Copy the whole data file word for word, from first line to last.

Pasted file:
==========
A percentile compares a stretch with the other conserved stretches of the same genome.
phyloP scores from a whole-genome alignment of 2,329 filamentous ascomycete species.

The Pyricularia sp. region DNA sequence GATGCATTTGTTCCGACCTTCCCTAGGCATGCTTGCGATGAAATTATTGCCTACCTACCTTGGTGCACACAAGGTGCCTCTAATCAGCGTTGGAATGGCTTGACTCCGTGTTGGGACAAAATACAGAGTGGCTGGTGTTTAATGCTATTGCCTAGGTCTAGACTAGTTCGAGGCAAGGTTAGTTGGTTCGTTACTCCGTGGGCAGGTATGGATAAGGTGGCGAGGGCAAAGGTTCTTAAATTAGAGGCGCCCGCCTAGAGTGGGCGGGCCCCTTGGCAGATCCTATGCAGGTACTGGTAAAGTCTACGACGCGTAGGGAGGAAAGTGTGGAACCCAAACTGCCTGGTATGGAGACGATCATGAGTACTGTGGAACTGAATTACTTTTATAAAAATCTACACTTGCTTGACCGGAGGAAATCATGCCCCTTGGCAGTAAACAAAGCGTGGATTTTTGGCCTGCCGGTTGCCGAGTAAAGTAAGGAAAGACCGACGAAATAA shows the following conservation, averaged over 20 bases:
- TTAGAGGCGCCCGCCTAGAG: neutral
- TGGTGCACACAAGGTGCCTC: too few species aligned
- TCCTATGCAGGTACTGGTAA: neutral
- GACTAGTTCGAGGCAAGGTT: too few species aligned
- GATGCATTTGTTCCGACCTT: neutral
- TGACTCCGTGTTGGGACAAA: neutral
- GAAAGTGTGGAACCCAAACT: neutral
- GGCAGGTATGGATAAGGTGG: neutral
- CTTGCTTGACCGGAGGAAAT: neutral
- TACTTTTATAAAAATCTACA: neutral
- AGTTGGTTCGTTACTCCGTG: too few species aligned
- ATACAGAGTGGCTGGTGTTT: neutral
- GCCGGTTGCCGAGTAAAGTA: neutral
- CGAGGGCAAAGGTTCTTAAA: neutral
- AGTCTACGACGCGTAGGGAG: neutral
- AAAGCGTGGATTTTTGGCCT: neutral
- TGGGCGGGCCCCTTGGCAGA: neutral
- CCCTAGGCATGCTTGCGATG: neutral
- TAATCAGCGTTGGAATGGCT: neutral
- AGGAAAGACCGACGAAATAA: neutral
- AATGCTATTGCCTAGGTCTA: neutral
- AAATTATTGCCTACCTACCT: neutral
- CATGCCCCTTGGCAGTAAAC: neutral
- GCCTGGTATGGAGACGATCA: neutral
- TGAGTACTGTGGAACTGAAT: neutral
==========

A percentile compares a stretch with the other conserved stretches of the same genome.
phyloP scores from a whole-genome alignment of 2,329 filamentous ascomycete species.

The Pyricularia sp. region DNA sequence GATGCATTTGTTCCGACCTTCCCTAGGCATGCTTGCGATGAAATTATTGCCTACCTACCTTGGTGCACACAAGGTGCCTCTAATCAGCGTTGGAATGGCTTGACTCCGTGTTGGGACAAAATACAGAGTGGCTGGTGTTTAATGCTATTGCCTAGGTCTAGACTAGTTCGAGGCAAGGTTAGTTGGTTCGTTACTCCGTGGGCAGGTATGGATAAGGTGGCGAGGGCAAAGGTTCTTAAATTAGAGGCGCCCGCCTAGAGTGGGCGGGCCCCTTGGCAGATCCTATGCAGGTACTGGTAAAGTCTACGACGCGTAGGGAGGAAAGTGTGGAACCCAAACTGCCTGGTATGGAGACGATCATGAGTACTGTGGAACTGAATTACTTTTATAAAAATCTACACTTGCTTGACCGGAGGAAATCATGCCCCTTGGCAGTAAACAAAGCGTGGATTTTTGGCCTGCCGGTTGCCGAGTAAAGTAAGGAAAGACCGACGAAATAA shows the following conservation, averaged over 20 bases:
- TTAGAGGCGCCCGCCTAGAG: neutral
- TGGTGCACACAAGGTGCCTC: too few species aligned
- TCCTATGCAGGTACTGGTAA: neutral
- GACTAGTTCGAGGCAAGGTT: too few species aligned
- GATGCATTTGTTCCGACCTT: neutral
- TGACTCCGTGTTGGGACAAA: neutral
- GAAAGTGTGGAACCCAAACT: neutral
- GGCAGGTATGGATAAGGTGG: neutral
- CTTGCTTGACCGGAGGAAAT: neutral
- TACTTTTATAAAAATCTACA: neutral
- AGTTGGTTCGTTACTCCGTG: too few species aligned
- ATACAGAGTGGCTGGTGTTT: neutral
- GCCGGTTGCCGAGTAAAGTA: neutral
- CGAGGGCAAAGGTTCTTAAA: neutral
- AGTCTACGACGCGTAGGGAG: neutral
- AAAGCGTGGATTTTTGGCCT: neutral
- TGGGCGGGCCCCTTGGCAGA: neutral
- CCCTAGGCATGCTTGCGATG: neutral
- TAATCAGCGTTGGAATGGCT: neutral
- AGGAAAGACCGACGAAATAA: neutral
- AATGCTATTGCCTAGGTCTA: neutral
- AAATTATTGCCTACCTACCT: neutral
- CATGCCCCTTGGCAGTAAAC: neutral
- GCCTGGTATGGAGACGATCA: neutral
- TGAGTACTGTGGAACTGAAT: neutral